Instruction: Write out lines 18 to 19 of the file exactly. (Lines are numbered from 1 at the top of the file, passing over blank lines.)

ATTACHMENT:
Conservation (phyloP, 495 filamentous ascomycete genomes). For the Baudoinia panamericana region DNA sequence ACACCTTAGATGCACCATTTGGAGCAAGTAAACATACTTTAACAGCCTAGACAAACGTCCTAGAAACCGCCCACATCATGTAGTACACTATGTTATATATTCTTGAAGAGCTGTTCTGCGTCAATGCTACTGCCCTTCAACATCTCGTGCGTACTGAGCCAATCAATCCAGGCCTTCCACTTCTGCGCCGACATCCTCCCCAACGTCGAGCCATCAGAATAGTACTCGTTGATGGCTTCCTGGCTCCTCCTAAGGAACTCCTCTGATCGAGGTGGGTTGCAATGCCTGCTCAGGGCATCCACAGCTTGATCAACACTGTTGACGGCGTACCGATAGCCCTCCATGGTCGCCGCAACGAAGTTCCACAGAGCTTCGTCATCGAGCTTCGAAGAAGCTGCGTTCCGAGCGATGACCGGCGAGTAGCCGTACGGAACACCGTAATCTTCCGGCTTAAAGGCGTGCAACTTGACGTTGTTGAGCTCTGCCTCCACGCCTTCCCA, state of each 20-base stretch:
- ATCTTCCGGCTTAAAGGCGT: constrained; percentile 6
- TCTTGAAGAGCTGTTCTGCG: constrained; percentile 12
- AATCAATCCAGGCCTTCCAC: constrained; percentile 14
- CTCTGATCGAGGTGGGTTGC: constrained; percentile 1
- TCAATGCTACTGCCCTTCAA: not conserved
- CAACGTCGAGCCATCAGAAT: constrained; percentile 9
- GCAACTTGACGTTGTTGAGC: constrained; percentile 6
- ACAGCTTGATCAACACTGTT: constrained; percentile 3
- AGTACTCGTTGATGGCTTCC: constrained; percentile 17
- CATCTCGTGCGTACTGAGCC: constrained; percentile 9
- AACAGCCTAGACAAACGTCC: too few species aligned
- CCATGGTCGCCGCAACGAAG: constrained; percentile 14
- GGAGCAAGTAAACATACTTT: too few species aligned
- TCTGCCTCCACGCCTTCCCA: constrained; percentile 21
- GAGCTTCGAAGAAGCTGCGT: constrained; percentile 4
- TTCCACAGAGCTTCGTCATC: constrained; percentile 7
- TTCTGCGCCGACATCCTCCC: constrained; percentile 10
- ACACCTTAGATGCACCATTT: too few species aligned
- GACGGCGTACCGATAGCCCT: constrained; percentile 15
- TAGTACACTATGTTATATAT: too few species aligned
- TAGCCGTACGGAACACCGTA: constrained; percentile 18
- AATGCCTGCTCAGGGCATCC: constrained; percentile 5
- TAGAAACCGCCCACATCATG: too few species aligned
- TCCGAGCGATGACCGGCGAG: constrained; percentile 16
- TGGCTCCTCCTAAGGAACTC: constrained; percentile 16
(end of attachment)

- TTCTGCGCCGACATCCTCCC: constrained; percentile 10
- ACACCTTAGATGCACCATTT: too few species aligned